lecture image AVATAR Lecture Series
The Katrina Summit: My Reflections on the Creation of A Social Network in the Service of Social Transformation
Allison Clark, University of Illinois Urbana Champaign
Manship School of Mass Communications D. Jensen Holliday Forum
March 26, 2008 - 10:00 am
Hurricane Katrina was a devastating natural disaster, but it also acted as a magnifying glass, revealing to us tears in the social fabric that should unite us all – social justice and equity, broken connections and the need for community healing. While Katrina brought these issues into sharp focus in New Orleans, these are issues that every community must face in order to be strong and united. In September 2006, Katrina: After the Storm – Civic Engagement Through Arts, Humanities and Technology utilized the advanced technology of the access grid to create a virtual community, connecting Urbana-Champaign and the University of Illinois with sites across the country, including LSU, in order to share common concerns and ignite dialogues that emphasize our interconnectedness. Dr. Clark will discuss and share examples from the summit that weaved together inspiration and input from the arts, humanities, and technology to spark creative, innovative suggestions for mending our torn social fabric while engaging all members of our community. Katrina: After the Storm – Civic Engagement Through Arts, Humanities and Technology was the September event in the year-long Year of InFormation, a series of events supported by HASTAC (the Humanities, Arts, Science and Technology Advanced Collaboratory). Our theme under the HASTAC Year of InFormation umbrella was "InCommon," and it is fitting, since Katrina: After the Storm at its core was about discovering what we have in common—values, dreams, even fears. In the process, we discovered our common humanity.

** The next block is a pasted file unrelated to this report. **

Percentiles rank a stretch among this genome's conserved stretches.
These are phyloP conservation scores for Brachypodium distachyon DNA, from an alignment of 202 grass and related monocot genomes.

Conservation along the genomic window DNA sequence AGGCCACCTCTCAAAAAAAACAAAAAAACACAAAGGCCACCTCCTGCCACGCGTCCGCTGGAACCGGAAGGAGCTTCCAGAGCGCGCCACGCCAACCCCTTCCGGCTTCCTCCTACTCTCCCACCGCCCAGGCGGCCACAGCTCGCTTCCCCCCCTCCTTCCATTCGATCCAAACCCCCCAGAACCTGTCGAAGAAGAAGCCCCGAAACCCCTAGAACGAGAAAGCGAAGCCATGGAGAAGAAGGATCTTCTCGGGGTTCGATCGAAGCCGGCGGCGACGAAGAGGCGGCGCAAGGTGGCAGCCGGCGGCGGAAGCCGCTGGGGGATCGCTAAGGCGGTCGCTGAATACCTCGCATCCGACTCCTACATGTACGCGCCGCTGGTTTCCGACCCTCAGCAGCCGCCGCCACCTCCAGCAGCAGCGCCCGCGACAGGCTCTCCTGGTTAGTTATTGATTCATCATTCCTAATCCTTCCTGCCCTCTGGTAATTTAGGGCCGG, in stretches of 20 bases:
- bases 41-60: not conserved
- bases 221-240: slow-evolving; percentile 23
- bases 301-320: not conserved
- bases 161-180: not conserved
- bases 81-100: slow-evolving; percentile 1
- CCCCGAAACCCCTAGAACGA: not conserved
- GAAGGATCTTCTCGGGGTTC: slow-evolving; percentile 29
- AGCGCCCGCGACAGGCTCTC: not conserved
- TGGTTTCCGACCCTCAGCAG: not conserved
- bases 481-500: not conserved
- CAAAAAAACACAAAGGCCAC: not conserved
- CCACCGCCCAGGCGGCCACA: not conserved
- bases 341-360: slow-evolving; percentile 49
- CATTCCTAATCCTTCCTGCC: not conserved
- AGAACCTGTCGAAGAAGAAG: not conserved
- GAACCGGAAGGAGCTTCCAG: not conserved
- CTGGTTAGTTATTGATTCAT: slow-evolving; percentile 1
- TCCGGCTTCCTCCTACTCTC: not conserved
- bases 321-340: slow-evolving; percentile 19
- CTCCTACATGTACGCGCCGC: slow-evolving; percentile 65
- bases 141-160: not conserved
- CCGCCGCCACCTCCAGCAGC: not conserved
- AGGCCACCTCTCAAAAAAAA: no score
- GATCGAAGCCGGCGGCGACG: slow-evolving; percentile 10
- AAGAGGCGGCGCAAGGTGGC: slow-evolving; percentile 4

Speaker's Bio:
Allison Clark is the co-director of the Seedbed Initiative for Transdomain Creativity at the University of Illinois at Urbana-Champaign. Through Seedbed, Clark explores the feasibility of using technology to create self-sustained interdisciplinary communities of collaboration involving technologists, social scientists, artists and humanists from around the world. Her research interests include examining culturally specific approaches, particularly the combination of information technology with hip-hop culture, as an intervention strategy to aide in the creation of digital equity.